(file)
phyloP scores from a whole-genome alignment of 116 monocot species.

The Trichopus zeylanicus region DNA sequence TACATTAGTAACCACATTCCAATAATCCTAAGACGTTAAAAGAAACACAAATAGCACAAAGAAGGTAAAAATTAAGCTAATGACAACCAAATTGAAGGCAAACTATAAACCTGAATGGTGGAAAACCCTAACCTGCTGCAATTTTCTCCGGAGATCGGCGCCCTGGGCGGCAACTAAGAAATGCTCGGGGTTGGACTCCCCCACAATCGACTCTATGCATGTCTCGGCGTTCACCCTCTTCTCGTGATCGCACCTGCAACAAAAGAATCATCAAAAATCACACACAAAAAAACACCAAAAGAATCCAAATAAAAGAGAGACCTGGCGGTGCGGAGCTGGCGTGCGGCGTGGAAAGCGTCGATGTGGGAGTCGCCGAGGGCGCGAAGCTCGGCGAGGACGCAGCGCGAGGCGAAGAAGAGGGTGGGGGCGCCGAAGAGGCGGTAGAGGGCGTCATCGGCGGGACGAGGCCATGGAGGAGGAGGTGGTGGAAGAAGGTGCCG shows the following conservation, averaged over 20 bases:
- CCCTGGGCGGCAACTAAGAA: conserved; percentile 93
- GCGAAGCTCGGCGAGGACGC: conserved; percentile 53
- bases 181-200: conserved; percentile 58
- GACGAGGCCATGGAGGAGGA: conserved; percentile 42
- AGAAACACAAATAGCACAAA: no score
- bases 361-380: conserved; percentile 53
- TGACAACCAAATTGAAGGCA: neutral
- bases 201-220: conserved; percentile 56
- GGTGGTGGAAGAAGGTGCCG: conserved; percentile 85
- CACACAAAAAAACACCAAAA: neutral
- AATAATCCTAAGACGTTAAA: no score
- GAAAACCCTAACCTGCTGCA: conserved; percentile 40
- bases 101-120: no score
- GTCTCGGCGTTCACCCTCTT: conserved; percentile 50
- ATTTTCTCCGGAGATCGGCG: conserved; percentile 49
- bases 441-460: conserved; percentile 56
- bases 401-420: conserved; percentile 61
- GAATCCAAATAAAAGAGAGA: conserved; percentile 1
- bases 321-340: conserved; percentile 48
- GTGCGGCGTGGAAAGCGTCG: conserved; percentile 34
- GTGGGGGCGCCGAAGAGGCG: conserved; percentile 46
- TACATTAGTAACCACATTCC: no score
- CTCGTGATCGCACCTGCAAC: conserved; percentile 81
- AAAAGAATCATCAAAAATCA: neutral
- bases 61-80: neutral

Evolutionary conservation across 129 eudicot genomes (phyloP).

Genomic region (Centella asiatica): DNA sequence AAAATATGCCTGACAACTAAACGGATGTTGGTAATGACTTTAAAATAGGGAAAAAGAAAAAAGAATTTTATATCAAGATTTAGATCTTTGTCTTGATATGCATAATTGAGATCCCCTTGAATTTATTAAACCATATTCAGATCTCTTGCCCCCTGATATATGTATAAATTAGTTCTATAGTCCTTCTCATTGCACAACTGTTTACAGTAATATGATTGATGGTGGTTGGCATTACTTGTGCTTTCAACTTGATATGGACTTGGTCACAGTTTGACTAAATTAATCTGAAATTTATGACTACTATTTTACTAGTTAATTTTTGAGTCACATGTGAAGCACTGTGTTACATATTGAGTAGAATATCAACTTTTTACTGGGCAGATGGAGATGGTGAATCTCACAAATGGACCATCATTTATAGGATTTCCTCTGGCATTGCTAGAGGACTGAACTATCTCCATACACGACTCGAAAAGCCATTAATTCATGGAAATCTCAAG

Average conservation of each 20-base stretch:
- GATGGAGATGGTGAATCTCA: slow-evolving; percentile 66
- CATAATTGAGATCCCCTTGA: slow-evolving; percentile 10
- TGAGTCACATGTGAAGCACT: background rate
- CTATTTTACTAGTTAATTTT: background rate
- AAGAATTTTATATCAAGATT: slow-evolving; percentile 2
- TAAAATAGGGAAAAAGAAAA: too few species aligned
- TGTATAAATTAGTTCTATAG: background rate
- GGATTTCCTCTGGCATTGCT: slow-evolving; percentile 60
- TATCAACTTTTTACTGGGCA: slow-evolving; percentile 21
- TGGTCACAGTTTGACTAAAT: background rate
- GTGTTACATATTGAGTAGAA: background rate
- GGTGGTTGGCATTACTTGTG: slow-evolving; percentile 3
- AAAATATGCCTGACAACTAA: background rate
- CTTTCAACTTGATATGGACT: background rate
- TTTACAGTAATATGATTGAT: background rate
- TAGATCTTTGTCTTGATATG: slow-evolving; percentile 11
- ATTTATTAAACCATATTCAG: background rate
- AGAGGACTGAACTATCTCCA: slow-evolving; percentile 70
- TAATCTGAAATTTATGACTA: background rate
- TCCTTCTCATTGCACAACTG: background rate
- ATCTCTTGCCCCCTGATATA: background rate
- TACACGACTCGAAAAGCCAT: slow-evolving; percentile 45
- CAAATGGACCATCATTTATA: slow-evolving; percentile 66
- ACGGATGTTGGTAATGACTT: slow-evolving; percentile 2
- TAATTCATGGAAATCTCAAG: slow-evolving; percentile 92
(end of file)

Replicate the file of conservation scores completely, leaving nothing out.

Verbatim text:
phyloP scores from a whole-genome alignment of 116 monocot species.

The Trichopus zeylanicus region DNA sequence TACATTAGTAACCACATTCCAATAATCCTAAGACGTTAAAAGAAACACAAATAGCACAAAGAAGGTAAAAATTAAGCTAATGACAACCAAATTGAAGGCAAACTATAAACCTGAATGGTGGAAAACCCTAACCTGCTGCAATTTTCTCCGGAGATCGGCGCCCTGGGCGGCAACTAAGAAATGCTCGGGGTTGGACTCCCCCACAATCGACTCTATGCATGTCTCGGCGTTCACCCTCTTCTCGTGATCGCACCTGCAACAAAAGAATCATCAAAAATCACACACAAAAAAACACCAAAAGAATCCAAATAAAAGAGAGACCTGGCGGTGCGGAGCTGGCGTGCGGCGTGGAAAGCGTCGATGTGGGAGTCGCCGAGGGCGCGAAGCTCGGCGAGGACGCAGCGCGAGGCGAAGAAGAGGGTGGGGGCGCCGAAGAGGCGGTAGAGGGCGTCATCGGCGGGACGAGGCCATGGAGGAGGAGGTGGTGGAAGAAGGTGCCG shows the following conservation, averaged over 20 bases:
- CCCTGGGCGGCAACTAAGAA: conserved; percentile 93
- GCGAAGCTCGGCGAGGACGC: conserved; percentile 53
- bases 181-200: conserved; percentile 58
- GACGAGGCCATGGAGGAGGA: conserved; percentile 42
- AGAAACACAAATAGCACAAA: no score
- bases 361-380: conserved; percentile 53
- TGACAACCAAATTGAAGGCA: neutral
- bases 201-220: conserved; percentile 56
- GGTGGTGGAAGAAGGTGCCG: conserved; percentile 85
- CACACAAAAAAACACCAAAA: neutral
- AATAATCCTAAGACGTTAAA: no score
- GAAAACCCTAACCTGCTGCA: conserved; percentile 40
- bases 101-120: no score
- GTCTCGGCGTTCACCCTCTT: conserved; percentile 50
- ATTTTCTCCGGAGATCGGCG: conserved; percentile 49
- bases 441-460: conserved; percentile 56
- bases 401-420: conserved; percentile 61
- GAATCCAAATAAAAGAGAGA: conserved; percentile 1
- bases 321-340: conserved; percentile 48
- GTGCGGCGTGGAAAGCGTCG: conserved; percentile 34
- GTGGGGGCGCCGAAGAGGCG: conserved; percentile 46
- TACATTAGTAACCACATTCC: no score
- CTCGTGATCGCACCTGCAAC: conserved; percentile 81
- AAAAGAATCATCAAAAATCA: neutral
- bases 61-80: neutral

Evolutionary conservation across 129 eudicot genomes (phyloP).

Genomic region (Centella asiatica): DNA sequence AAAATATGCCTGACAACTAAACGGATGTTGGTAATGACTTTAAAATAGGGAAAAAGAAAAAAGAATTTTATATCAAGATTTAGATCTTTGTCTTGATATGCATAATTGAGATCCCCTTGAATTTATTAAACCATATTCAGATCTCTTGCCCCCTGATATATGTATAAATTAGTTCTATAGTCCTTCTCATTGCACAACTGTTTACAGTAATATGATTGATGGTGGTTGGCATTACTTGTGCTTTCAACTTGATATGGACTTGGTCACAGTTTGACTAAATTAATCTGAAATTTATGACTACTATTTTACTAGTTAATTTTTGAGTCACATGTGAAGCACTGTGTTACATATTGAGTAGAATATCAACTTTTTACTGGGCAGATGGAGATGGTGAATCTCACAAATGGACCATCATTTATAGGATTTCCTCTGGCATTGCTAGAGGACTGAACTATCTCCATACACGACTCGAAAAGCCATTAATTCATGGAAATCTCAAG

Average conservation of each 20-base stretch:
- GATGGAGATGGTGAATCTCA: slow-evolving; percentile 66
- CATAATTGAGATCCCCTTGA: slow-evolving; percentile 10
- TGAGTCACATGTGAAGCACT: background rate
- CTATTTTACTAGTTAATTTT: background rate
- AAGAATTTTATATCAAGATT: slow-evolving; percentile 2
- TAAAATAGGGAAAAAGAAAA: too few species aligned
- TGTATAAATTAGTTCTATAG: background rate
- GGATTTCCTCTGGCATTGCT: slow-evolving; percentile 60
- TATCAACTTTTTACTGGGCA: slow-evolving; percentile 21
- TGGTCACAGTTTGACTAAAT: background rate
- GTGTTACATATTGAGTAGAA: background rate
- GGTGGTTGGCATTACTTGTG: slow-evolving; percentile 3
- AAAATATGCCTGACAACTAA: background rate
- CTTTCAACTTGATATGGACT: background rate
- TTTACAGTAATATGATTGAT: background rate
- TAGATCTTTGTCTTGATATG: slow-evolving; percentile 11
- ATTTATTAAACCATATTCAG: background rate
- AGAGGACTGAACTATCTCCA: slow-evolving; percentile 70
- TAATCTGAAATTTATGACTA: background rate
- TCCTTCTCATTGCACAACTG: background rate
- ATCTCTTGCCCCCTGATATA: background rate
- TACACGACTCGAAAAGCCAT: slow-evolving; percentile 45
- CAAATGGACCATCATTTATA: slow-evolving; percentile 66
- ACGGATGTTGGTAATGACTT: slow-evolving; percentile 2
- TAATTCATGGAAATCTCAAG: slow-evolving; percentile 92